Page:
Mobile smart devices are becoming increasingly important within the on-line purchasing cycle. Thus the requirement for mobile commerce systems to become truly context-aware remains paramount if they are to be effective within the varied situations that mobile users encounter. Where traditionally a recommender system will focus upon the user – item relationship, i.e. what to recommend, in this thesis it is proposed that due to the complexity of mobile user situational profiles the how and when must also be considered for recommendations to be effective. Though non-trivial, it should be, through the understanding of a user’s ability to complete certain cognitive processes, possible to determine the likelihood of engagement and therefore the success of the recommendation. This research undertakes an investigation into physical and modal contexts and presents findings as to their relationships with cognitive processes. Through the introduction of the novel concept, disruptive contexts, situational contexts, including noise, distractions and user activity, are identified as having significant effects upon the relationship between user affective state and cognitive capability. Experimental results demonstrate that by understanding specific cognitive capabilities, e.g. a user’s perception of advert content and user levels of purchase-decision involvement, a system can determine potential user engagement and therefore improve the effectiveness of recommender systems’ performance. A quantitative approach is followed with a reliance upon statistical measures to inform the development, and subsequent validation, of a contextual-cognitive model that was implemented as part of a context-aware system. The development of SiDISense (Situational Decision Involvement Sensing system) demonstrated, through the use of smart-phone sensors and machine learning, that is was viable to classify subjectively rated contexts to then infer levels of cognitive capability and therefore likelihood of positive user engagement. Through this success in furthering the understanding of contextual-cognitive relationships there are novel and significant advances that are now viable within the area of m-commerce.
    • Lexical vagueness handling using fuzzy logic in human robot interaction

      Guo, Xiao (University of BedfordshireUniversity of Bedfordshire, 2011-10)
      Lexical vagueness is a ubiquitous phenomenon in natural language. Most of previous works in natural language processing (NLP) consider lexical ambiguity as the main problem in natural language understanding rather than lexical vagueness. Lexical vagueness is usually considered as a solution rather than a problem in natural language understanding since precise information is usually failed to be provided in conversations. However, lexical vagueness is obviously an obstacle in human robot interaction (HRI) since the robots are expected to precisely understand their users' utterances in order to provide reliable services to their users. This research aims to develop novel lexical vagueness handling techniques to enable service robots to precisely understand their users' utterance so that they can provide the reliable services to their users. A novel integrated system to handle lexical vagueness is proposed in this research based on an in-depth understanding of lexical ambiguity and lexical vagueness including why they exist, how they are presented, what differences are in between them, and the mainstream techniques to handle lexical ambiguity and lexical vagueness. The integrated system consists of two blocks: the block of lexical ambiguity handling and the block of lexical vagueness handling. The block of lexical ambiguity handling first removes syntactic ambiguity and lexical ambiguity. The block of lexical vagueness handling is then used to model and remove lexical vagueness. Experimental results show that the robots endowed with the developed integrated system are able to understand their users' utterances. The reliable services to their users, therefore, can be provided by the robots.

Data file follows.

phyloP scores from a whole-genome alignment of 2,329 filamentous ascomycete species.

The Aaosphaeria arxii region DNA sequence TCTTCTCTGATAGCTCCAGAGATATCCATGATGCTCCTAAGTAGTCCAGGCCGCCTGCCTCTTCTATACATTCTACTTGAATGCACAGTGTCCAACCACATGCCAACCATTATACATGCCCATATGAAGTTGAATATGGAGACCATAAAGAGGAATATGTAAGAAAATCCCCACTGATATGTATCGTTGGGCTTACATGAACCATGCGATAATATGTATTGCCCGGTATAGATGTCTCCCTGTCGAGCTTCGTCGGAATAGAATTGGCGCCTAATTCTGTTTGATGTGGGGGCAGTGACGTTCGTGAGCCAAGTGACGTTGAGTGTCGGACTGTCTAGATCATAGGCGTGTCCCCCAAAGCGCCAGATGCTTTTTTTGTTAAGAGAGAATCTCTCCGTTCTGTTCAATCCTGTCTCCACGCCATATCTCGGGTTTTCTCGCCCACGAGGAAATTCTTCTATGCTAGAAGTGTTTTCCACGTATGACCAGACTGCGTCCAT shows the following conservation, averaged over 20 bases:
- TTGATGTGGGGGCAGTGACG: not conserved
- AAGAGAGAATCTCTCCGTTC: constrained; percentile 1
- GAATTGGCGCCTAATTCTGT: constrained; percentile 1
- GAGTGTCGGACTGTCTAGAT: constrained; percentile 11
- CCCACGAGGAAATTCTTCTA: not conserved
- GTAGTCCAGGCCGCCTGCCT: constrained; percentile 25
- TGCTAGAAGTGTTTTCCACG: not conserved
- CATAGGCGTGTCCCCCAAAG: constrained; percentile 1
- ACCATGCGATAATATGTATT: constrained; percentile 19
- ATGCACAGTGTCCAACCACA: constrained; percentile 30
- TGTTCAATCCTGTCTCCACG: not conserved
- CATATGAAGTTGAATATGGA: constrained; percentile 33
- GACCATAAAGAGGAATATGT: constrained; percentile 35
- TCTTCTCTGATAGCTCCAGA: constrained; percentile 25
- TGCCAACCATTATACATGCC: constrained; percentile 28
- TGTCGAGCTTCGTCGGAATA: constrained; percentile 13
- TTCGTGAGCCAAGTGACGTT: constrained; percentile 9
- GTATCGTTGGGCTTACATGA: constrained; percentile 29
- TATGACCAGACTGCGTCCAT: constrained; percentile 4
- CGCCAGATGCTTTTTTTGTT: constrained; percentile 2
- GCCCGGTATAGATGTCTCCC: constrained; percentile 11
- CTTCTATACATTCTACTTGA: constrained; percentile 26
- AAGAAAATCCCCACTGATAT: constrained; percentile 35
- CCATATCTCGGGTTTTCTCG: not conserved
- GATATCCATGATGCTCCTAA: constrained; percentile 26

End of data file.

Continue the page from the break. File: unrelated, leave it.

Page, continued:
• A Linear Logic approach to RESTful web service modelling and composition

      Zhao, Xia (University of BedfordshireUniversity of Bedfordshire, 2013-03)